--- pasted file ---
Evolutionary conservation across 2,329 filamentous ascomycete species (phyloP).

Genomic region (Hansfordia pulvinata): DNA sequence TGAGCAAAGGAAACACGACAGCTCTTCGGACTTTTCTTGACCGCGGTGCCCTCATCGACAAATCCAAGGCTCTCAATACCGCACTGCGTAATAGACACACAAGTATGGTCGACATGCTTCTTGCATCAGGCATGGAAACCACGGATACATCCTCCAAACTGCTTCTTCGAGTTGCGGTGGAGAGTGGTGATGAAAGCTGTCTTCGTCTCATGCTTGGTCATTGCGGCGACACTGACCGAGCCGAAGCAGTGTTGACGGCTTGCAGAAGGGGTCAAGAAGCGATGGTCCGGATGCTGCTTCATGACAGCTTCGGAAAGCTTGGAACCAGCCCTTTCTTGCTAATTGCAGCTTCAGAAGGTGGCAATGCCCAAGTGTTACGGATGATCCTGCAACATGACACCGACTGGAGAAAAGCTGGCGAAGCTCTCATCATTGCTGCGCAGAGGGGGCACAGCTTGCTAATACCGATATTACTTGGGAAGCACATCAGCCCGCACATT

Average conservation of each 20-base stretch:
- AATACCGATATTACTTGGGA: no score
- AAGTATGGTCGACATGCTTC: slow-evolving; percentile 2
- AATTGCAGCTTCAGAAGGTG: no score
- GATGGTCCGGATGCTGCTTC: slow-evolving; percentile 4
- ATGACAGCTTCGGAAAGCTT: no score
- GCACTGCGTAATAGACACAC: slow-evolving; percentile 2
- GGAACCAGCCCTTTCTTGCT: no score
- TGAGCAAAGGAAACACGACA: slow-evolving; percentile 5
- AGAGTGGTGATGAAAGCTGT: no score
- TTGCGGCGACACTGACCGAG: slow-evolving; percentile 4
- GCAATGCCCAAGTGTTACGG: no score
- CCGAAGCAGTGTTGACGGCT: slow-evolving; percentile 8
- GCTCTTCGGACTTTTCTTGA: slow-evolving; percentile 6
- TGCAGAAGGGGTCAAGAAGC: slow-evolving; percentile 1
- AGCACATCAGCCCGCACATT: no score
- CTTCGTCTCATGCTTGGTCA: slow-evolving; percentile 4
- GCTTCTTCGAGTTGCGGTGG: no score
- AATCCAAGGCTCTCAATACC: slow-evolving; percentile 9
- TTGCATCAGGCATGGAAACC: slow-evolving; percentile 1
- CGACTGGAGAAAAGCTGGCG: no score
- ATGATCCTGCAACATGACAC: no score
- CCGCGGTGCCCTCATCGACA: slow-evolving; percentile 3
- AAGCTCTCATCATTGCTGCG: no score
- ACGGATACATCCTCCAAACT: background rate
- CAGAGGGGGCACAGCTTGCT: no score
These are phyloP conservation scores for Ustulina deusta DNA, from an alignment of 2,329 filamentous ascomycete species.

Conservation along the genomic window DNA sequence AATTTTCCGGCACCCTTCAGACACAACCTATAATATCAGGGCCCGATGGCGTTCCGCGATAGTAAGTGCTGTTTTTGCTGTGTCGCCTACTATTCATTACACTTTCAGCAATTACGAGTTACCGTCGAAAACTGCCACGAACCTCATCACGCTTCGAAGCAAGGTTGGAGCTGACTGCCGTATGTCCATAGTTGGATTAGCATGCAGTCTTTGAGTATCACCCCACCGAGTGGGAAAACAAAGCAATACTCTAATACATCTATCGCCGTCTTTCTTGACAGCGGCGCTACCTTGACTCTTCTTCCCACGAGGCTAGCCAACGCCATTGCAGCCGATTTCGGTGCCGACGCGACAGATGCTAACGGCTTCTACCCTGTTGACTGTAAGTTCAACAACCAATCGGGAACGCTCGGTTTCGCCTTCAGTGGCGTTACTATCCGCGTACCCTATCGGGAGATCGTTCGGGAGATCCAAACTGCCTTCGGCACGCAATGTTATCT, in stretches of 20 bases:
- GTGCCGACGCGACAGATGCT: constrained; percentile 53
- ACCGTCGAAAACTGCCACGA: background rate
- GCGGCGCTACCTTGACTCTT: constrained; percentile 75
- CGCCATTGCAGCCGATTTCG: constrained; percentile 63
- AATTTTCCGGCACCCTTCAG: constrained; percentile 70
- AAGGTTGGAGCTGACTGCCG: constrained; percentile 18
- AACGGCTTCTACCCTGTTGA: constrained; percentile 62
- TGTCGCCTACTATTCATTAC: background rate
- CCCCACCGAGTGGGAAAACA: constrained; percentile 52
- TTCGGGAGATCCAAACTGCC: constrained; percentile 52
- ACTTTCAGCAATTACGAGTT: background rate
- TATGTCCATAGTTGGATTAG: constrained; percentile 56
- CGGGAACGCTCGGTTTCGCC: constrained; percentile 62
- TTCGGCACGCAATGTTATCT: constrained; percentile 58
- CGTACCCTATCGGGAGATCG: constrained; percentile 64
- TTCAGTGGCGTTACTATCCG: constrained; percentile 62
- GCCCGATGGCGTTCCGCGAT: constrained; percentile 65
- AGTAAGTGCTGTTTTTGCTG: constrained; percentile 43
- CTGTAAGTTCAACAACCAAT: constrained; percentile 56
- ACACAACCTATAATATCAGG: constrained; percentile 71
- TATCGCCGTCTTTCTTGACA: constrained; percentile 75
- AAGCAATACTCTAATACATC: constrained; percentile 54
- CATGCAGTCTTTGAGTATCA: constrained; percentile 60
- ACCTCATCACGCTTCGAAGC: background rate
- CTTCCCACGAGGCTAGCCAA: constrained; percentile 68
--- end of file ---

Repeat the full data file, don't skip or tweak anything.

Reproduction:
Evolutionary conservation across 2,329 filamentous ascomycete species (phyloP).

Genomic region (Hansfordia pulvinata): DNA sequence TGAGCAAAGGAAACACGACAGCTCTTCGGACTTTTCTTGACCGCGGTGCCCTCATCGACAAATCCAAGGCTCTCAATACCGCACTGCGTAATAGACACACAAGTATGGTCGACATGCTTCTTGCATCAGGCATGGAAACCACGGATACATCCTCCAAACTGCTTCTTCGAGTTGCGGTGGAGAGTGGTGATGAAAGCTGTCTTCGTCTCATGCTTGGTCATTGCGGCGACACTGACCGAGCCGAAGCAGTGTTGACGGCTTGCAGAAGGGGTCAAGAAGCGATGGTCCGGATGCTGCTTCATGACAGCTTCGGAAAGCTTGGAACCAGCCCTTTCTTGCTAATTGCAGCTTCAGAAGGTGGCAATGCCCAAGTGTTACGGATGATCCTGCAACATGACACCGACTGGAGAAAAGCTGGCGAAGCTCTCATCATTGCTGCGCAGAGGGGGCACAGCTTGCTAATACCGATATTACTTGGGAAGCACATCAGCCCGCACATT

Average conservation of each 20-base stretch:
- AATACCGATATTACTTGGGA: no score
- AAGTATGGTCGACATGCTTC: slow-evolving; percentile 2
- AATTGCAGCTTCAGAAGGTG: no score
- GATGGTCCGGATGCTGCTTC: slow-evolving; percentile 4
- ATGACAGCTTCGGAAAGCTT: no score
- GCACTGCGTAATAGACACAC: slow-evolving; percentile 2
- GGAACCAGCCCTTTCTTGCT: no score
- TGAGCAAAGGAAACACGACA: slow-evolving; percentile 5
- AGAGTGGTGATGAAAGCTGT: no score
- TTGCGGCGACACTGACCGAG: slow-evolving; percentile 4
- GCAATGCCCAAGTGTTACGG: no score
- CCGAAGCAGTGTTGACGGCT: slow-evolving; percentile 8
- GCTCTTCGGACTTTTCTTGA: slow-evolving; percentile 6
- TGCAGAAGGGGTCAAGAAGC: slow-evolving; percentile 1
- AGCACATCAGCCCGCACATT: no score
- CTTCGTCTCATGCTTGGTCA: slow-evolving; percentile 4
- GCTTCTTCGAGTTGCGGTGG: no score
- AATCCAAGGCTCTCAATACC: slow-evolving; percentile 9
- TTGCATCAGGCATGGAAACC: slow-evolving; percentile 1
- CGACTGGAGAAAAGCTGGCG: no score
- ATGATCCTGCAACATGACAC: no score
- CCGCGGTGCCCTCATCGACA: slow-evolving; percentile 3
- AAGCTCTCATCATTGCTGCG: no score
- ACGGATACATCCTCCAAACT: background rate
- CAGAGGGGGCACAGCTTGCT: no score
These are phyloP conservation scores for Ustulina deusta DNA, from an alignment of 2,329 filamentous ascomycete species.

Conservation along the genomic window DNA sequence AATTTTCCGGCACCCTTCAGACACAACCTATAATATCAGGGCCCGATGGCGTTCCGCGATAGTAAGTGCTGTTTTTGCTGTGTCGCCTACTATTCATTACACTTTCAGCAATTACGAGTTACCGTCGAAAACTGCCACGAACCTCATCACGCTTCGAAGCAAGGTTGGAGCTGACTGCCGTATGTCCATAGTTGGATTAGCATGCAGTCTTTGAGTATCACCCCACCGAGTGGGAAAACAAAGCAATACTCTAATACATCTATCGCCGTCTTTCTTGACAGCGGCGCTACCTTGACTCTTCTTCCCACGAGGCTAGCCAACGCCATTGCAGCCGATTTCGGTGCCGACGCGACAGATGCTAACGGCTTCTACCCTGTTGACTGTAAGTTCAACAACCAATCGGGAACGCTCGGTTTCGCCTTCAGTGGCGTTACTATCCGCGTACCCTATCGGGAGATCGTTCGGGAGATCCAAACTGCCTTCGGCACGCAATGTTATCT, in stretches of 20 bases:
- GTGCCGACGCGACAGATGCT: constrained; percentile 53
- ACCGTCGAAAACTGCCACGA: background rate
- GCGGCGCTACCTTGACTCTT: constrained; percentile 75
- CGCCATTGCAGCCGATTTCG: constrained; percentile 63
- AATTTTCCGGCACCCTTCAG: constrained; percentile 70
- AAGGTTGGAGCTGACTGCCG: constrained; percentile 18
- AACGGCTTCTACCCTGTTGA: constrained; percentile 62
- TGTCGCCTACTATTCATTAC: background rate
- CCCCACCGAGTGGGAAAACA: constrained; percentile 52
- TTCGGGAGATCCAAACTGCC: constrained; percentile 52
- ACTTTCAGCAATTACGAGTT: background rate
- TATGTCCATAGTTGGATTAG: constrained; percentile 56
- CGGGAACGCTCGGTTTCGCC: constrained; percentile 62
- TTCGGCACGCAATGTTATCT: constrained; percentile 58
- CGTACCCTATCGGGAGATCG: constrained; percentile 64
- TTCAGTGGCGTTACTATCCG: constrained; percentile 62
- GCCCGATGGCGTTCCGCGAT: constrained; percentile 65
- AGTAAGTGCTGTTTTTGCTG: constrained; percentile 43
- CTGTAAGTTCAACAACCAAT: constrained; percentile 56
- ACACAACCTATAATATCAGG: constrained; percentile 71
- TATCGCCGTCTTTCTTGACA: constrained; percentile 75
- AAGCAATACTCTAATACATC: constrained; percentile 54
- CATGCAGTCTTTGAGTATCA: constrained; percentile 60
- ACCTCATCACGCTTCGAAGC: background rate
- CTTCCCACGAGGCTAGCCAA: constrained; percentile 68